As when you present an informal inquiry to a staff lawyer, please make your written inquiry concise and clear, and be sure to set forth all of the ethical questions or concerns that you believe are raised by the situation. If you believe that the Rules of Professional Conduct should be applied or interpreted in a particular way, you are welcome to present your point of view to the committee.
Are there any limitations on the inquiries addressed by the Ethics Committee?
Yes. Opinions will not be provided if the material facts of the inquiry are in dispute or the inquiry requires an interpretation of law rather than legal ethics. Written inquiries to the Ethics Committee that disclose a possible violation of the Rules of Professional Conduct may be referred to the grievance committee of the State Bar for investigation. An inquiry regarding a conflict of interest that is the subject of a pending motion to disqualify counsel will not be answered unless the tribunal requests that the opinion of the State Bar be obtained. In these instances, the Ethics Committee defers to the concurrent jurisdiction of the court to rule on questions of professional conduct.
Will the Bar staff review a legal advertisement before it is published or broadcast?
Yes. Although prior review of an advertisement is not required by the Rules, the ethics lawyers will provide an informal opinion, in advance, on whether an advertisement will comply with the Rules of Professional Conduct. The advertisement may be submitted in the form of written copy, if it is a television advertisement, video, DVD, or a link to a website. Frequently, the staff will recommend changes to the advertisement to help the lawyer avoid statements that, although not clearly misleading, may have a tendency to mislead. Like other informal ethics opinions, an opinion of an ethics lawyer on a legal advertisement is not binding upon the Grievance Committee if a grievance is subsequently filed. Nevertheless, compliance with the advice of the staff lawyer is evidence of a lawyer’s good faith and carries substantial weight with the Grievance Committee.
When is an ethics advisory issued?
The assistant executive director, in her role as counsel to the Ethics Committee, initially reviews written inquiries sent to the State Bar. She determines whether the inquiry can be answered immediately with an informal opinion or an ethics advisory from a staff lawyer, or should be referred to the Ethics Committee for initial consideration.
If the written inquiry involves a routine matter, any of the ethics staff lawyers may issue an ethics advisory. An ethics advisory is a written ruling on a question of legal ethics which is transmitted in a letter format to the lawyer making the inquiry. Ethics advisories are designated by the letters “EA” and are consecutively numbered. A copy of each ethics advisory is kept on file at the Bar’s headquarters. Ethics advisories are sent by the staff without the prior review of the Ethics Committee. However, all ethics advisories sent during a quarter are included in the agenda for the quarterly meeting of the Ethics Committee and are reviewed and discussed by the committee at the quarterly meeting. A lawyer who receives an ethics advisory prior to its review by the Ethics Committee may rely upon the advice contained in the advisory unless and until he or she is notified that the advisory has been modified. If the committee determines that an ethics advisory should be modified, the committee may issue a revision of the ethics advisory and the inquiring lawyer is informed and asked to comply. The inquiring lawyer is held blameless for conduct undertaken in good faith reliance upon the ethics advisory prior to its modification. The committee may also determine that the inquiry raises a question of legal ethics that is important to the general membership of the bar and withdraw the advisory in order to publish a proposed formal ethics opinion.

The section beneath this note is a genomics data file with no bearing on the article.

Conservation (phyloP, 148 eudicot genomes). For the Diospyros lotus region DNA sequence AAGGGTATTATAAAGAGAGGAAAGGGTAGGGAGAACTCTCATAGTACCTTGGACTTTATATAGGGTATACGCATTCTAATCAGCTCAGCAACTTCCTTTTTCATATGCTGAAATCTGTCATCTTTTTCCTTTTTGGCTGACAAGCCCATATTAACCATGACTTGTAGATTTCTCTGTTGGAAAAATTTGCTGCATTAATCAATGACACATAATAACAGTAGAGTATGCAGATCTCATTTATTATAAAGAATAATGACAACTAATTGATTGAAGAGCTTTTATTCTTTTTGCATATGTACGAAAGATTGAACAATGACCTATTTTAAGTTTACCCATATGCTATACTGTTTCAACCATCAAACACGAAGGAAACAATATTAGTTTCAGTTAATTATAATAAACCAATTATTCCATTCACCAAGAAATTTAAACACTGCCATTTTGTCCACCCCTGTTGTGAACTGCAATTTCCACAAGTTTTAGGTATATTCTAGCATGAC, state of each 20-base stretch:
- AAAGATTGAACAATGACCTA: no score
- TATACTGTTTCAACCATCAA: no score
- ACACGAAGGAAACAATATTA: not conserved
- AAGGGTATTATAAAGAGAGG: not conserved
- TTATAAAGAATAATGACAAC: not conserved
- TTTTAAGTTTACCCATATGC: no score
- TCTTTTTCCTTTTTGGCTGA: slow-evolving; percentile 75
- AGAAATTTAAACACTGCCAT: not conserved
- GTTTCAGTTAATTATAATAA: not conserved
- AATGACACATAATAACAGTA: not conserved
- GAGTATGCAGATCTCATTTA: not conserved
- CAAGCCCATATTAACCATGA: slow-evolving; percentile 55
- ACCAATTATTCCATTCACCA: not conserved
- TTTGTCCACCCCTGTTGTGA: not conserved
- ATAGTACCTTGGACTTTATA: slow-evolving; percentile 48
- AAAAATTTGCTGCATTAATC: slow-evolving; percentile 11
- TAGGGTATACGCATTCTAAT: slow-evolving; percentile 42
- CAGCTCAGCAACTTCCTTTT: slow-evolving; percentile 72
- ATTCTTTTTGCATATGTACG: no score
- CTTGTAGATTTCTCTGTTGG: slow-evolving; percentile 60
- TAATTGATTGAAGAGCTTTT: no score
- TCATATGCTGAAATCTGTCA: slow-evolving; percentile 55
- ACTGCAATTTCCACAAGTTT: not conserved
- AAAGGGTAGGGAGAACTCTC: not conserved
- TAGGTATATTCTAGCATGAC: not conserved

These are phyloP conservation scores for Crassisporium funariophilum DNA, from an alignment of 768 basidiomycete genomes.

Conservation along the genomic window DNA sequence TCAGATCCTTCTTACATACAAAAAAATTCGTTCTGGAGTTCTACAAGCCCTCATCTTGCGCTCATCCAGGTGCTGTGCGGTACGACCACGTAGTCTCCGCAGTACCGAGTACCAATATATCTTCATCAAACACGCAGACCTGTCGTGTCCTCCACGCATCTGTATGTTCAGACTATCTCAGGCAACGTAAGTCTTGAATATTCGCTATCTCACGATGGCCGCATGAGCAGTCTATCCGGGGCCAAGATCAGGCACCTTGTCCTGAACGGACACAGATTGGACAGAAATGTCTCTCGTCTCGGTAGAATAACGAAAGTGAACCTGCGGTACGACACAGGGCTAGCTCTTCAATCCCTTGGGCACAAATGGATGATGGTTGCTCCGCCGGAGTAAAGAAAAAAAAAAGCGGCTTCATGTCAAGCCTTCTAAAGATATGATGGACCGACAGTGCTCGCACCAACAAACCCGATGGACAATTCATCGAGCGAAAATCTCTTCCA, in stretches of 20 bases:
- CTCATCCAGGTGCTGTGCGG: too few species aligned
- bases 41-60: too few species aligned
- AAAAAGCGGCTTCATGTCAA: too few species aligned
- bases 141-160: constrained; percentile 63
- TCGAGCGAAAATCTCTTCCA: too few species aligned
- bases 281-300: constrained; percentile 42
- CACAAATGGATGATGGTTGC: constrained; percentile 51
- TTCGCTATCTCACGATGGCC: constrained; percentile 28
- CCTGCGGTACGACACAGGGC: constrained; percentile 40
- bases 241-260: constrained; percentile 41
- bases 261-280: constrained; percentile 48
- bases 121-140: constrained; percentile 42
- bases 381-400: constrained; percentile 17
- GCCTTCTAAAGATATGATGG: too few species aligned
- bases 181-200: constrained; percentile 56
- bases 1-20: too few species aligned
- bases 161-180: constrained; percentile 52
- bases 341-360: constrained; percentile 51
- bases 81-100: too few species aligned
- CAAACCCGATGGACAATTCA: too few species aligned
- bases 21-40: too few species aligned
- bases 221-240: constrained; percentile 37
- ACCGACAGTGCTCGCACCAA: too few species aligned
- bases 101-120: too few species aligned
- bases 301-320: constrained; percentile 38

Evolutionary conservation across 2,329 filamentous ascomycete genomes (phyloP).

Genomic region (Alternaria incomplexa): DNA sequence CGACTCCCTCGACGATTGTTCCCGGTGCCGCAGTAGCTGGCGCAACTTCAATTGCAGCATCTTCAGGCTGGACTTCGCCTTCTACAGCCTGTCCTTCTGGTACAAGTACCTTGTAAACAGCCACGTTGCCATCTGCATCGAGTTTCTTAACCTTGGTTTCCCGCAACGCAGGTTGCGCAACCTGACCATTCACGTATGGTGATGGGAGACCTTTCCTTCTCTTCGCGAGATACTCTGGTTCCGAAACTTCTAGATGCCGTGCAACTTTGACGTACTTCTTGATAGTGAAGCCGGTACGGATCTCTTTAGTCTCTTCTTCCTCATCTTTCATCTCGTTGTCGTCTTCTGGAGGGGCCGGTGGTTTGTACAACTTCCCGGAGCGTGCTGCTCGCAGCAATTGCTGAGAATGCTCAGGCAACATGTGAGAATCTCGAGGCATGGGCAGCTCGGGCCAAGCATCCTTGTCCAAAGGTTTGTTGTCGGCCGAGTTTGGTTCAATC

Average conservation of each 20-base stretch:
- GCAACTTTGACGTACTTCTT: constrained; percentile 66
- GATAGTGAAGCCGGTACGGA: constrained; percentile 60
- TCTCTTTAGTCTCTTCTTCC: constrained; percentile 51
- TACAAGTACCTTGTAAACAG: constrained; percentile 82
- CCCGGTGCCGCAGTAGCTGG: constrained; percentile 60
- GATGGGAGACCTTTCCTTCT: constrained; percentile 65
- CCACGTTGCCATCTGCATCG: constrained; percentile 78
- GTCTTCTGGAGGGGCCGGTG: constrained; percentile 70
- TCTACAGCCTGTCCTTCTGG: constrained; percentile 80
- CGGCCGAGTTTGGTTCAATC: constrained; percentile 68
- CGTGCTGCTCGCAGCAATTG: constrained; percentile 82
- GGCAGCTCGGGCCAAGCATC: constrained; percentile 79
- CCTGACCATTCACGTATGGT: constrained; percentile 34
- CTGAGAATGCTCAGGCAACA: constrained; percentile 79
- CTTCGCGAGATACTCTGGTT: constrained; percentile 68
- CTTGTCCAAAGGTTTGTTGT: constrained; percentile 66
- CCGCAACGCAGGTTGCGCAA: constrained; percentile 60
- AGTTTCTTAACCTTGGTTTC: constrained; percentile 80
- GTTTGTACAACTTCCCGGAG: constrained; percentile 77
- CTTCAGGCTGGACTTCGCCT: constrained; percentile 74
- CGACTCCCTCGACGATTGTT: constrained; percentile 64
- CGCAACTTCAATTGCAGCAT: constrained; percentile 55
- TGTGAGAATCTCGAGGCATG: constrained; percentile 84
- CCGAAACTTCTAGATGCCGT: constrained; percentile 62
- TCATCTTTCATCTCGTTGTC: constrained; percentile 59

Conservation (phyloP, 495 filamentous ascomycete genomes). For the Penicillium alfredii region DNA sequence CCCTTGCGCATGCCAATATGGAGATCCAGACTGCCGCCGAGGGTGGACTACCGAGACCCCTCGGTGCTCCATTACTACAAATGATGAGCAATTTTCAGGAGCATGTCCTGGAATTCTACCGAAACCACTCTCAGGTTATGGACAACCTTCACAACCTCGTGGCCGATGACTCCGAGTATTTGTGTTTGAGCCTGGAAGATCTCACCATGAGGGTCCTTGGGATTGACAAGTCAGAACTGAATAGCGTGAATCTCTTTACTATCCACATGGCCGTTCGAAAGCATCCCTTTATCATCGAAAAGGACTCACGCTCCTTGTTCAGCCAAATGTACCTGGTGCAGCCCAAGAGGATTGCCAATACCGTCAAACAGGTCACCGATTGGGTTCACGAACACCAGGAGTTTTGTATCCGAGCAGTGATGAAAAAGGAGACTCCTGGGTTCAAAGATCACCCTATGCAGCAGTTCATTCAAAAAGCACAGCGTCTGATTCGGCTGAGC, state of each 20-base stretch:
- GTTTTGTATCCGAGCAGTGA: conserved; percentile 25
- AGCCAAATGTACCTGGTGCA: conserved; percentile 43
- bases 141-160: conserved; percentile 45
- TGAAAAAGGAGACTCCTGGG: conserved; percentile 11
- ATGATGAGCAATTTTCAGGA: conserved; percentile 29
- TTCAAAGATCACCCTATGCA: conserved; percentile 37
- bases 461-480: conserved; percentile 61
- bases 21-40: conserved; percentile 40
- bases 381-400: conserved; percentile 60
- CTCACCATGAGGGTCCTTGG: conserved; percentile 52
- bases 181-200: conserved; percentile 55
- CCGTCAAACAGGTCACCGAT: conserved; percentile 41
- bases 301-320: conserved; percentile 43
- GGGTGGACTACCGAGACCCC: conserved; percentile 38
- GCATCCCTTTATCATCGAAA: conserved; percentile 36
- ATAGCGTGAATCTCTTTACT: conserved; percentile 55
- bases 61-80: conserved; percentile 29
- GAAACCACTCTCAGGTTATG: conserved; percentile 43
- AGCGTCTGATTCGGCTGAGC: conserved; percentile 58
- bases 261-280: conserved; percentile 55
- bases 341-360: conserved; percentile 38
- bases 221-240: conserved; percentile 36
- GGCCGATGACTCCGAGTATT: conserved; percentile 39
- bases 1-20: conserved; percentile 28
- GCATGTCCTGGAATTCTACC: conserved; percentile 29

When is an ethics decision or a formal ethics opinion issued?
If the assistant director determines that an ethics inquiry cannot be answered with an ethics advisory because the inquiry involves a matter of first impression, relates to the conduct of someone other than the inquiring lawyer, or involves an issue that may be of concern to the general membership of the bar, an ethics advisory will not be issued. Instead, the written inquiry will be presented to the Ethics Committee for consideration at its next quarterly meeting. The committee will discuss the inquiry and decide on the appropriate response. The committee will also decide whether the proposed opinion should be issued as an unpublished ethics decision that is privately transmitted to the inquiring lawyer or published as a proposed formal ethics opinion. A proposed opinion will generally be published if the committee believes that it will be of interest to the members of the bar at large. Proposed opinions are published in the Journal, the State Bar’s quarterly magazine, and on the State Bar’s website. Regardless of the significance of the proposed opinion, the committee generally respects a request from the inquirer that the proposed opinion not be published.
A copy of the proposed ethics decision or formal ethics opinion is provided to the inquiring lawyer as well as all other interested persons, including any other lawyer whose conduct may be at issue and anyone who submitted written comments or addressed the Ethics Committee about the proposed opinion.
When do proposed ethics decisions and formal ethics opinions become final ethics opinions of the State Bar?